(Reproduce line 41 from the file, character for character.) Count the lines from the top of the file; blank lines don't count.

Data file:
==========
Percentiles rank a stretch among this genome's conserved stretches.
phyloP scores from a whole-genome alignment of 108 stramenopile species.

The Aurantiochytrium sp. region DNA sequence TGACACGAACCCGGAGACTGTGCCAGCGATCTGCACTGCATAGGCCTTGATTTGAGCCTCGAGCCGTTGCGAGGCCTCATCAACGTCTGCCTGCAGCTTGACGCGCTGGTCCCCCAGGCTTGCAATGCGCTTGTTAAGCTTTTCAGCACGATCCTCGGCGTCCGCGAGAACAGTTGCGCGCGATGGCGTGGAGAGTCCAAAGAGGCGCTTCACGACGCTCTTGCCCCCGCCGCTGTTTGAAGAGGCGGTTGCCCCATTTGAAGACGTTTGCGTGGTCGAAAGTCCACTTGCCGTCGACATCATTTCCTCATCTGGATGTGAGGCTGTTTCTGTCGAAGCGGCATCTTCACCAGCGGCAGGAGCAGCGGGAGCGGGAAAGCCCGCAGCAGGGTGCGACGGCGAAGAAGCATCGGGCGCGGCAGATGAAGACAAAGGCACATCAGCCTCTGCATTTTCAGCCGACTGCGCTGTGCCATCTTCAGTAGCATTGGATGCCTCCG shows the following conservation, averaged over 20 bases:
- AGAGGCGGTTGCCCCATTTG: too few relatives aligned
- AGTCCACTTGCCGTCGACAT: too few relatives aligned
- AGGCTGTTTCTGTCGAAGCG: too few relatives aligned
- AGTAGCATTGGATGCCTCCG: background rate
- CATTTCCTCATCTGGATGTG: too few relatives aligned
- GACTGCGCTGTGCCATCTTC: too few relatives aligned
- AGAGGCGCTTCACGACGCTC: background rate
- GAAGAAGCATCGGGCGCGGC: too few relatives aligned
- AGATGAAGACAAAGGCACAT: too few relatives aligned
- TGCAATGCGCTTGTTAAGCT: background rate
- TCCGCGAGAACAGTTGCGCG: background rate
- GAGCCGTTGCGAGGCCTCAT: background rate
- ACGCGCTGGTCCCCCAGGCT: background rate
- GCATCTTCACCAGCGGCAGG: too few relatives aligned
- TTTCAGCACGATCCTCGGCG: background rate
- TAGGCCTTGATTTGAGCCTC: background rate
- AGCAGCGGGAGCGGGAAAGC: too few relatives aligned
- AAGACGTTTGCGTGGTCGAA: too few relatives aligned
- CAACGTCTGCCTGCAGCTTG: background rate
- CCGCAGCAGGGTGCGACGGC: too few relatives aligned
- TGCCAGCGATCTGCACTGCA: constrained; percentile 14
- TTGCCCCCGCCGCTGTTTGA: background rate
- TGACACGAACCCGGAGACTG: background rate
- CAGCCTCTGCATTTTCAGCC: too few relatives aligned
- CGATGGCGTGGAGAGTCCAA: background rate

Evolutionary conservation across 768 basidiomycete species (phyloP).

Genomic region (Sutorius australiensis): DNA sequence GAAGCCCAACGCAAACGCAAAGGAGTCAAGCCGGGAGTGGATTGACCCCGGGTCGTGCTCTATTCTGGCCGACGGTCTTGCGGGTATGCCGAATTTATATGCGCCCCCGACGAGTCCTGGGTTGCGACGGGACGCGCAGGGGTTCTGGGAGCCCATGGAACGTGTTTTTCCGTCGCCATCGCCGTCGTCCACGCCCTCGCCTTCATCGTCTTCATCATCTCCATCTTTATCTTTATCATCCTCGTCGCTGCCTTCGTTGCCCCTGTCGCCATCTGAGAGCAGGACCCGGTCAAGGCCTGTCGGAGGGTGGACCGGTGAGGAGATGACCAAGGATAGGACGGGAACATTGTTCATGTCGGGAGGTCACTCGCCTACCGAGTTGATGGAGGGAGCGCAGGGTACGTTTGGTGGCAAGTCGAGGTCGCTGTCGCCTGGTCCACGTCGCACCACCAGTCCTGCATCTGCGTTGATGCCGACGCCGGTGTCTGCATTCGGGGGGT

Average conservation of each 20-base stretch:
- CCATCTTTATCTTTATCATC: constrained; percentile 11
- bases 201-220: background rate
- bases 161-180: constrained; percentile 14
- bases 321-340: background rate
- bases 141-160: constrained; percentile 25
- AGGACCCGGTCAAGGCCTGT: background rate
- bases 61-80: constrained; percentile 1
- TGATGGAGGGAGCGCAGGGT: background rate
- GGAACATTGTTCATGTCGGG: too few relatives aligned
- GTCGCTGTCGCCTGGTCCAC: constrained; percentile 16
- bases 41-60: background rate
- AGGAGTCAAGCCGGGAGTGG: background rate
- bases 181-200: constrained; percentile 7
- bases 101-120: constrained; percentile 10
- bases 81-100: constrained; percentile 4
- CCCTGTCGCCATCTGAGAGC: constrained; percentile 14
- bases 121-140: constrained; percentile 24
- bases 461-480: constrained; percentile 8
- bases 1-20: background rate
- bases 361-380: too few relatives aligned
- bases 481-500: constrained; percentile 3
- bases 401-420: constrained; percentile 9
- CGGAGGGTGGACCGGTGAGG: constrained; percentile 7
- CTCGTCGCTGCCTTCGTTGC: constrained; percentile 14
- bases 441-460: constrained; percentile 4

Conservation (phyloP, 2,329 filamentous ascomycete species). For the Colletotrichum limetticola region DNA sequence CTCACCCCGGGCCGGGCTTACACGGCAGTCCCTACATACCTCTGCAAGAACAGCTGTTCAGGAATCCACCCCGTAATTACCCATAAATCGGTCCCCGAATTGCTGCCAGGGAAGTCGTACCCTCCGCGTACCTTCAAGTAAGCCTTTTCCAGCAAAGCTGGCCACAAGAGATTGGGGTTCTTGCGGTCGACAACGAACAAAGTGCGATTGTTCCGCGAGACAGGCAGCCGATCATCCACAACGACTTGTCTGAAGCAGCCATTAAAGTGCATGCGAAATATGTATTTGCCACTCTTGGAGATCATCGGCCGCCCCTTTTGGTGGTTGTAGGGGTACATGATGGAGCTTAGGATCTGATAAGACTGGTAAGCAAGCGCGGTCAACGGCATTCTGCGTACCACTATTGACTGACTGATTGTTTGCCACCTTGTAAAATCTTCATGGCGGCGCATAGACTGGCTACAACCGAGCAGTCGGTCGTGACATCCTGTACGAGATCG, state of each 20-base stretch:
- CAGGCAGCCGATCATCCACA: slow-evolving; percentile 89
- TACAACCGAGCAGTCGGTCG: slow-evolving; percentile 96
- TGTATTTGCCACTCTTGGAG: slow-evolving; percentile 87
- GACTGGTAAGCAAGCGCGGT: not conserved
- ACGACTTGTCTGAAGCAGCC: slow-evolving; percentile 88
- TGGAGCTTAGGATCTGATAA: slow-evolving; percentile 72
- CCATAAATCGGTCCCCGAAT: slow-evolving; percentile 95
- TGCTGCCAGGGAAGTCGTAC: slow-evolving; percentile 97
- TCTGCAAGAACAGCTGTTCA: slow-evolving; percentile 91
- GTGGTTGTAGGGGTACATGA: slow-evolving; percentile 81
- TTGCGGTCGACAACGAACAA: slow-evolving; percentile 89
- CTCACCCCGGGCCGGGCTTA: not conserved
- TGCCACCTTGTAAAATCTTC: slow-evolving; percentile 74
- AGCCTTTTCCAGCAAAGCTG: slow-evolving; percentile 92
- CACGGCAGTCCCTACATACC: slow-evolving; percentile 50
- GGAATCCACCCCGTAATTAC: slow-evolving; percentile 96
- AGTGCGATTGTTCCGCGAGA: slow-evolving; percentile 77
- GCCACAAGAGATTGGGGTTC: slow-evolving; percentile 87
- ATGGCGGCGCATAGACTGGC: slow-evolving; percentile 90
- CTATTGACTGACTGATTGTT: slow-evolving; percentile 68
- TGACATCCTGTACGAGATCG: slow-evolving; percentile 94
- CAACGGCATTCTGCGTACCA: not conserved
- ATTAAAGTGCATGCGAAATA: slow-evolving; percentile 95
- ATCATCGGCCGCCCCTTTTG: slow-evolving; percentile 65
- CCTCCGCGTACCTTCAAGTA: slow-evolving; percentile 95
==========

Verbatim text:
- GTCGCTGTCGCCTGGTCCAC: constrained; percentile 16